It's doubtful that the ignition system would be hot unless the ignition switch is defective. The ElectroLoc switches have been know to have problems after so many years in service.

The horn is not a likely problem area unless the wire inside the horn rod has bad insulation on it.

Most of the later model As have a vacuum wiper if it has a wiper at all and the instrument panel light isn't usually problematic due to it's simplicity but you never know. Most model As didn't have a dome light but they usually aren't problematic unless a rodent got to a wire somewhere.

This brings us back to the big diode in the cut out can for the generator. When you mentioned that it had more draw after it was replaced, that shouldn't be. I don't know what's up with that. I know that poor quality diodes can leak current through but I don't know what diode you have in there. Personally, I prefer the old electromagnetic cut out but a diode should work if it's a good one. It can be checked with a multi-meter on Ohms setting. It will have continuity one way but should have none the other way.

Last edited by rotorwrench; 07-31-2020 at 05:55 PM.
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Old 07-31-2020, 07:36 PM   #28
Ken B
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Default Re: Battery Isolator switch

I would also agree that fixing the problem would be best. I recently worked on a Model A with this disconnect switch. There was so much corrosion/resistance in the contacts that it wouldn't let the full power of the battery to the starter. We bypassed the switch and everything was back to normal. Now the switch is removed.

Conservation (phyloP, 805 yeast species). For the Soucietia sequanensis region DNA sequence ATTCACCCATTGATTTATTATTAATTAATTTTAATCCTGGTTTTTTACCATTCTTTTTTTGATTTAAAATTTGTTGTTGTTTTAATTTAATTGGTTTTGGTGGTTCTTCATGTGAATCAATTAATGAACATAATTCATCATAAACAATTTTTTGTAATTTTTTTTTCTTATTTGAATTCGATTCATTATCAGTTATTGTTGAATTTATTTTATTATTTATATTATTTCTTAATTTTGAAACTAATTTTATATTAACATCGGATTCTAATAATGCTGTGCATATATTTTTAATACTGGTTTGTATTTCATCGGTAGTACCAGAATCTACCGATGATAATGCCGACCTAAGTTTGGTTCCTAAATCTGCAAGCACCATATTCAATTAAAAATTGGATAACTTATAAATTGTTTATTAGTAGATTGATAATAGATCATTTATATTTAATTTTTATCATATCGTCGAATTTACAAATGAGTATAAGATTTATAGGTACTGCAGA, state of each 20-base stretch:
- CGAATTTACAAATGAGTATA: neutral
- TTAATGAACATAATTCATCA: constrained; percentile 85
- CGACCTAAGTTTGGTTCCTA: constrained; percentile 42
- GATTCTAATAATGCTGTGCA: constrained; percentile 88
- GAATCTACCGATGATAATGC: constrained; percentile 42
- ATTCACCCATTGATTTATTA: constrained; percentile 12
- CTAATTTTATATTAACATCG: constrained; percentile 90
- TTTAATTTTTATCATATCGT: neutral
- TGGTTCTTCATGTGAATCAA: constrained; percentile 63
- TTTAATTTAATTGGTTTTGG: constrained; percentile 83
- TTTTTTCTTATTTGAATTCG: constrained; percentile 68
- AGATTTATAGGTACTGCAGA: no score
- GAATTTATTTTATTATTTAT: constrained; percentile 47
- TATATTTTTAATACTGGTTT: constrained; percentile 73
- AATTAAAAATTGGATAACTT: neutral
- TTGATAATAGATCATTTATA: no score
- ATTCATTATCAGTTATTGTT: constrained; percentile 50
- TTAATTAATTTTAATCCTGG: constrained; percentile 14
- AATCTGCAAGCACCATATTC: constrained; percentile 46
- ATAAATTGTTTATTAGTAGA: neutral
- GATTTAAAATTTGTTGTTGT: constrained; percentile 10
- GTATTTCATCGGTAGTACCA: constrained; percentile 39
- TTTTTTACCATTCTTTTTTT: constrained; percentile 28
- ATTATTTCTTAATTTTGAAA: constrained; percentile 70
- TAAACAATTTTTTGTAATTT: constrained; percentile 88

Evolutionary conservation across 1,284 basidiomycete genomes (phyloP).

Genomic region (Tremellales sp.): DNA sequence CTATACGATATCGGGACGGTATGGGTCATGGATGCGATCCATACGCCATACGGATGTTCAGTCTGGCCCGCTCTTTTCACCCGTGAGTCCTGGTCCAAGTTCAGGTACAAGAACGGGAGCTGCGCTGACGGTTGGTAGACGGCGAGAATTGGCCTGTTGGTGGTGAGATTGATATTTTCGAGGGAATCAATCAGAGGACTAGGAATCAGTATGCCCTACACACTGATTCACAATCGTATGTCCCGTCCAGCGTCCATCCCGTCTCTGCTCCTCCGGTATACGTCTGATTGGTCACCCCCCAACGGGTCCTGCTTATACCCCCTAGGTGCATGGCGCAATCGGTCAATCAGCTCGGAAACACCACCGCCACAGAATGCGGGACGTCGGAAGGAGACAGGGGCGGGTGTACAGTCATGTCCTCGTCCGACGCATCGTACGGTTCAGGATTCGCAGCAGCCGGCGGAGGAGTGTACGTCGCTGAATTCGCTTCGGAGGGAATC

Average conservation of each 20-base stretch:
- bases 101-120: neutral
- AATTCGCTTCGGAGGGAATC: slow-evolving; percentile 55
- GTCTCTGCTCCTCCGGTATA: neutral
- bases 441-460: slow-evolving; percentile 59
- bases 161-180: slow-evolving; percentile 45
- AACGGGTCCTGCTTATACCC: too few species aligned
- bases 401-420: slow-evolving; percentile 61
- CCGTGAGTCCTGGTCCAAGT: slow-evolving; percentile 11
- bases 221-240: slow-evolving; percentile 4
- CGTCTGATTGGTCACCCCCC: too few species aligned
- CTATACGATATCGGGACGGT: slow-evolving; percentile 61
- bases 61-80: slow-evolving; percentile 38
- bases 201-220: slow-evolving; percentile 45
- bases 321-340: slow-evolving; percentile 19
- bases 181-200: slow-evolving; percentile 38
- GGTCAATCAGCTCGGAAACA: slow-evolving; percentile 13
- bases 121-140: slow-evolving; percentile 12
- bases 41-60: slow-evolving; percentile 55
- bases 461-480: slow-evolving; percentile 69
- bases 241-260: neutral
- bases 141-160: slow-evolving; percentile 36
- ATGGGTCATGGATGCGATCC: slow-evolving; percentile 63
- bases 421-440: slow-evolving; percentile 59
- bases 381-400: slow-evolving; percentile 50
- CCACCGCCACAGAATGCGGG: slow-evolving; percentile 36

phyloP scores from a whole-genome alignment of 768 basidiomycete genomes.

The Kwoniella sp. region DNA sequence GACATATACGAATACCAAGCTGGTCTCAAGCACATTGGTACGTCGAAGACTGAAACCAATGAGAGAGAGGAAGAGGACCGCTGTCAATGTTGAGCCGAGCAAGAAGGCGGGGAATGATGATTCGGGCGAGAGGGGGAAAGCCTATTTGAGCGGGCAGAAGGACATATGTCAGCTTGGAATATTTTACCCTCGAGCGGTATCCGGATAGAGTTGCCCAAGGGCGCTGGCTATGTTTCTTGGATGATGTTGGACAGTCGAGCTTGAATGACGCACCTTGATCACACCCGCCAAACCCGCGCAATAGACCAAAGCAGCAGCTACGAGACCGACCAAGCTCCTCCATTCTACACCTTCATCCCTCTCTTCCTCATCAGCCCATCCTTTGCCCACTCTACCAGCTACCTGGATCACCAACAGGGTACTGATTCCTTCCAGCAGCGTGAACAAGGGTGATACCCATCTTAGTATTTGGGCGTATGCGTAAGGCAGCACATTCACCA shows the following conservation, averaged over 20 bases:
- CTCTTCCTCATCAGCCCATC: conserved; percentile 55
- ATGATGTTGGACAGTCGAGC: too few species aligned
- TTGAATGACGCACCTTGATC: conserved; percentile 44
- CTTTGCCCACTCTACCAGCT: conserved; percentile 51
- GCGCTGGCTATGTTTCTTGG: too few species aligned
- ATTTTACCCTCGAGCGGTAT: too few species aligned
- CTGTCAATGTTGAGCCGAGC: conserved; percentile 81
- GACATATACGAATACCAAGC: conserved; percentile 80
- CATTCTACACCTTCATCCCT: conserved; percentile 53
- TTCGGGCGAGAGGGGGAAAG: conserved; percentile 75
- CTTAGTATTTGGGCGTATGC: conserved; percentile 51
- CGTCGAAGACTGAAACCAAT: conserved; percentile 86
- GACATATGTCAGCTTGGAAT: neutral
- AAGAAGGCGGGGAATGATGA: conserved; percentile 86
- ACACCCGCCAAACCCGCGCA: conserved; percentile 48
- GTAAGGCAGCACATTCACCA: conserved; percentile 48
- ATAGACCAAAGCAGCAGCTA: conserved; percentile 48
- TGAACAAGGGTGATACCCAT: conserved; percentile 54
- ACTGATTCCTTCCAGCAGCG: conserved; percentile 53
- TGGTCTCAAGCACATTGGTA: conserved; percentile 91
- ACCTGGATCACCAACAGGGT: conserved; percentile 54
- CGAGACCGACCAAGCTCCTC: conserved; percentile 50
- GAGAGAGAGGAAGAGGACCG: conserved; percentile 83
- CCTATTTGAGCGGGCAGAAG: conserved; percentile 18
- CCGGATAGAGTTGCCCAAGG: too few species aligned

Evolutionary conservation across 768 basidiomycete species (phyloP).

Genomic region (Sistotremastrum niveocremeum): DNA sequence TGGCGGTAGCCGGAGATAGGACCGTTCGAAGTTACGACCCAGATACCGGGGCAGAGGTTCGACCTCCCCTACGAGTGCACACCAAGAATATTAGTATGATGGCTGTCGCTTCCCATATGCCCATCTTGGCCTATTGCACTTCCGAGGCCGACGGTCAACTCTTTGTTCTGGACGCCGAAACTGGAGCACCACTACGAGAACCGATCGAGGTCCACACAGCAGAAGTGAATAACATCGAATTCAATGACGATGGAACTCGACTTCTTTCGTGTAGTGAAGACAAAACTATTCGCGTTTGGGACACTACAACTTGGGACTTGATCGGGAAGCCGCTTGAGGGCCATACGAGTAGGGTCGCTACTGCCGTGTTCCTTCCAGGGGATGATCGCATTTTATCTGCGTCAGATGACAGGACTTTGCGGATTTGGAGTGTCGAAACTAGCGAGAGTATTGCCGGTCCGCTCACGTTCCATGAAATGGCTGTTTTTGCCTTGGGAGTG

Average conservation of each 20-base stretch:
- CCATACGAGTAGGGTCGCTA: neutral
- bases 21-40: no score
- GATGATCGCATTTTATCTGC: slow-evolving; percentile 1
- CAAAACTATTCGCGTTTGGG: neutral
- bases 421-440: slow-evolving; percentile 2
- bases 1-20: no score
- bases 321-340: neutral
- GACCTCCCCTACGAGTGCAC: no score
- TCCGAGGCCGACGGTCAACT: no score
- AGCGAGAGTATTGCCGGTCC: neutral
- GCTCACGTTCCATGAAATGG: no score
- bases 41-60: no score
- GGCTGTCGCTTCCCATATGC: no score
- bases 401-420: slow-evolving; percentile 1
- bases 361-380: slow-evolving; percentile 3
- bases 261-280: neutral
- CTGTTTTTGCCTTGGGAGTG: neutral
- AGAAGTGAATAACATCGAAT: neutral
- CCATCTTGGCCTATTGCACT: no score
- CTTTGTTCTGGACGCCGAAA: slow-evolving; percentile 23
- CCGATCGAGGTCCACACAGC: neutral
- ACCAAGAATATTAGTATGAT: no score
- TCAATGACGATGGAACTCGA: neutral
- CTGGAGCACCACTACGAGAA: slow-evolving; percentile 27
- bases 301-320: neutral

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Old 08-01-2020, 10:24 AM   #29
rotorwrench
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Default Re: Battery Isolator switch

You have a point there. A switch can be compromised by corrosion even if it originally was rated for the current load of the system. A 20 amp circuit breaker or switch can be used after the starter switch to isolate the battery. The 6-volt system needs the 1 AWG cable for power & ground to insure that the starter will function. A switch on the other side of the starter will still isolate the rest of system and a much smaller switch can be used. The starter likely pulls a lot more amps than anything else in the system. The battery can handle that but it needs those 1 gauge cables to be intact.

Last edited by rotorwrench; 08-06-2020 at 05:38 PM.
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Old 08-06-2020, 10:09 AM   #30
aquadave
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Default Re: Battery Isolator switch

Thank you to all. Installation of switch went well. installed right at my feet, in front of driver's side of seat. Parasitic drain is something to do with the new cutout switch I installed on the generator. will have to get a new one.
I was able to cut two small openings in the floor board for the cables to the switch and the carpet covers these up so all you see is the switch. Fortunately or unfortunately being 6' 5" tall my feet won't hit the cables and wear at them. If my front seat was in the usual position the switch would be under the seat but I had to move the seat back so I could even drive the car.
Again everyone, thank you for your help.
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Old 08-06-2020, 12:02 PM   #31
Patrick L.
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Default Re: Battery Isolator switch

If you're using a standard cutout [ non regulator] then try to get an original. Repo's are junk.